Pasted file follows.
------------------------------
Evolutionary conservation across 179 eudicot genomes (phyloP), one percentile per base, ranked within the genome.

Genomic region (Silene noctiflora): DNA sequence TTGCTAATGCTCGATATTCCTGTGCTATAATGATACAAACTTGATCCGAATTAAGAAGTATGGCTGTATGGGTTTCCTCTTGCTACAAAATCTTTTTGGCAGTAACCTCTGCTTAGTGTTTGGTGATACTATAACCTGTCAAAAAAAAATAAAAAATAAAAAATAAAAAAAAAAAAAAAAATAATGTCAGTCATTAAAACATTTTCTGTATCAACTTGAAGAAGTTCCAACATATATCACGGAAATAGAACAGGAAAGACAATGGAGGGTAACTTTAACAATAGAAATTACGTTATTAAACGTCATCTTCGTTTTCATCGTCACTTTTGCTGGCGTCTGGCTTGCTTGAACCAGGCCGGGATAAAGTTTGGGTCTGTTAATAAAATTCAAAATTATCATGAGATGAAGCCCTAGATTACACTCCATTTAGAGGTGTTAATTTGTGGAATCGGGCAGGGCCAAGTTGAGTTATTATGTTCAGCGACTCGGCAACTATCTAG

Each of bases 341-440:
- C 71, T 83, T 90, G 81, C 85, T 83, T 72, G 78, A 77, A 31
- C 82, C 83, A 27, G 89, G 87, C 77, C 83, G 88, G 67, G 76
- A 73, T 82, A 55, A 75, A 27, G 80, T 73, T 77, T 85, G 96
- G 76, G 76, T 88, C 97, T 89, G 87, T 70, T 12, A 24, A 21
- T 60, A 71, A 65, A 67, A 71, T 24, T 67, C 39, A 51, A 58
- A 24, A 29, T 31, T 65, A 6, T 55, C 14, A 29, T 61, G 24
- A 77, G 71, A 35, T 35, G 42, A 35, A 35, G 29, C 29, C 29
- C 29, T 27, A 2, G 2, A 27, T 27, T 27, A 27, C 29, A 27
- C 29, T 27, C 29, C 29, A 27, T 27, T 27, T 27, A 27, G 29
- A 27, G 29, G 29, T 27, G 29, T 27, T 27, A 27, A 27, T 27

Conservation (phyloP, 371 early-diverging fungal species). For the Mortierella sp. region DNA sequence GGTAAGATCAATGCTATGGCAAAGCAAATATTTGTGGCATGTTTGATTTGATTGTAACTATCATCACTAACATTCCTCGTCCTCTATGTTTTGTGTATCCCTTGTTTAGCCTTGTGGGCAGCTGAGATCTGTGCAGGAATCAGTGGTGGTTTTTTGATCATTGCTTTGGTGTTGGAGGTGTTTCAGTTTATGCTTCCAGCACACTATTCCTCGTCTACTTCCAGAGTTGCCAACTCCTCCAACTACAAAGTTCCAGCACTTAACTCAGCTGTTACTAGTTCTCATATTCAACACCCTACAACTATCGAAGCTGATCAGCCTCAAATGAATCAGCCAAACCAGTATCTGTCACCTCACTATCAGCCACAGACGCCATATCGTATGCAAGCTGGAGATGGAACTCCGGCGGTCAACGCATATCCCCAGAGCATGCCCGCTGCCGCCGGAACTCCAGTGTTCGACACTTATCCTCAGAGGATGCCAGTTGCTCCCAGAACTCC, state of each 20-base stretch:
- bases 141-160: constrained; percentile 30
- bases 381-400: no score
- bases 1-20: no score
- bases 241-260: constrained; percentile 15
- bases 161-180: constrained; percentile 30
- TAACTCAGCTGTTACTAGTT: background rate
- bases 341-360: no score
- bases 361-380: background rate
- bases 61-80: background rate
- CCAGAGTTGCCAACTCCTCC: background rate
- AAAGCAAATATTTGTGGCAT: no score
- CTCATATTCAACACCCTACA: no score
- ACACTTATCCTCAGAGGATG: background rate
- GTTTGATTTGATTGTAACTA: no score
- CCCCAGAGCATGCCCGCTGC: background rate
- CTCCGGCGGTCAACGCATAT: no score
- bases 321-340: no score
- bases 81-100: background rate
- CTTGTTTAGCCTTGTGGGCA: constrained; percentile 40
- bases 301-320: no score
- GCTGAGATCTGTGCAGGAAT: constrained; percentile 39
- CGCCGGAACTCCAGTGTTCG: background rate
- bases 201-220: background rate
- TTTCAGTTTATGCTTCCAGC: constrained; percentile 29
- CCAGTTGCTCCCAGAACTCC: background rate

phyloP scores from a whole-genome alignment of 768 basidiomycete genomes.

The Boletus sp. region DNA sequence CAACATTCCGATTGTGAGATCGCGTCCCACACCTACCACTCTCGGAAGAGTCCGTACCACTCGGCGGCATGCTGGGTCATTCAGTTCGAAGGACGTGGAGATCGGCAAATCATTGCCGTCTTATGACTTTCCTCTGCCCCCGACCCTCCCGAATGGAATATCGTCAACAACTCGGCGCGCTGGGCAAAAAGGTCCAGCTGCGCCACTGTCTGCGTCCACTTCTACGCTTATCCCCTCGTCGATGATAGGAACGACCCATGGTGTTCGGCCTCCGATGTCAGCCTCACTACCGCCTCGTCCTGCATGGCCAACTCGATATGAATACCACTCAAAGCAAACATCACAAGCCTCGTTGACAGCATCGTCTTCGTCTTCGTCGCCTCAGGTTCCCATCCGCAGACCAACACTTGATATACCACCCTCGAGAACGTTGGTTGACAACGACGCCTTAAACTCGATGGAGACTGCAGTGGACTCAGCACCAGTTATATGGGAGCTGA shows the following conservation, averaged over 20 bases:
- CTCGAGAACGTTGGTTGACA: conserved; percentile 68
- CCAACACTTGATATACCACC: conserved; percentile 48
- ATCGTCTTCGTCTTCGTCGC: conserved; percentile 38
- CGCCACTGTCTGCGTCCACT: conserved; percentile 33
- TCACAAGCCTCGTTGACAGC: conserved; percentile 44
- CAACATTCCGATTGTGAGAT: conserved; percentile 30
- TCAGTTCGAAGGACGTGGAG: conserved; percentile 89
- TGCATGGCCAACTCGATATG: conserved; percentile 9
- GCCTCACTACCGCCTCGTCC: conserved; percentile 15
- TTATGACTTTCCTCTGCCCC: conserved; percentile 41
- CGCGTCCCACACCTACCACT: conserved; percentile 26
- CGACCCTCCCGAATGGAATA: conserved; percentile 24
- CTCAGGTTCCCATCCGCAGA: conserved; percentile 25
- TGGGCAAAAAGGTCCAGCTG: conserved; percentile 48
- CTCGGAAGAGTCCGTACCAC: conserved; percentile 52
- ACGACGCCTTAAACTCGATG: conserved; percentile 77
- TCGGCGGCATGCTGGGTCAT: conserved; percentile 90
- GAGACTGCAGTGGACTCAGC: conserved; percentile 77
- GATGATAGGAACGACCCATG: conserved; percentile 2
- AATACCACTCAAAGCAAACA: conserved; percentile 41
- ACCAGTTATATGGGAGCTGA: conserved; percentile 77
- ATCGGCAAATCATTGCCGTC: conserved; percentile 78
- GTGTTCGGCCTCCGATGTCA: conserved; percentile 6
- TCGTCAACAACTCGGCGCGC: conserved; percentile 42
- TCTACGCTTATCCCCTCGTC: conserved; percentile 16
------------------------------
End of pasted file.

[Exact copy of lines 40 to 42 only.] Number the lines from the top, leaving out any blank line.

phyloP scores from a whole-genome alignment of 768 basidiomycete genomes.

The Boletus sp. region DNA sequence CAACATTCCGATTGTGAGATCGCGTCCCACACCTACCACTCTCGGAAGAGTCCGTACCACTCGGCGGCATGCTGGGTCATTCAGTTCGAAGGACGTGGAGATCGGCAAATCATTGCCGTCTTATGACTTTCCTCTGCCCCCGACCCTCCCGAATGGAATATCGTCAACAACTCGGCGCGCTGGGCAAAAAGGTCCAGCTGCGCCACTGTCTGCGTCCACTTCTACGCTTATCCCCTCGTCGATGATAGGAACGACCCATGGTGTTCGGCCTCCGATGTCAGCCTCACTACCGCCTCGTCCTGCATGGCCAACTCGATATGAATACCACTCAAAGCAAACATCACAAGCCTCGTTGACAGCATCGTCTTCGTCTTCGTCGCCTCAGGTTCCCATCCGCAGACCAACACTTGATATACCACCCTCGAGAACGTTGGTTGACAACGACGCCTTAAACTCGATGGAGACTGCAGTGGACTCAGCACCAGTTATATGGGAGCTGA shows the following conservation, averaged over 20 bases:
- CTCGAGAACGTTGGTTGACA: conserved; percentile 68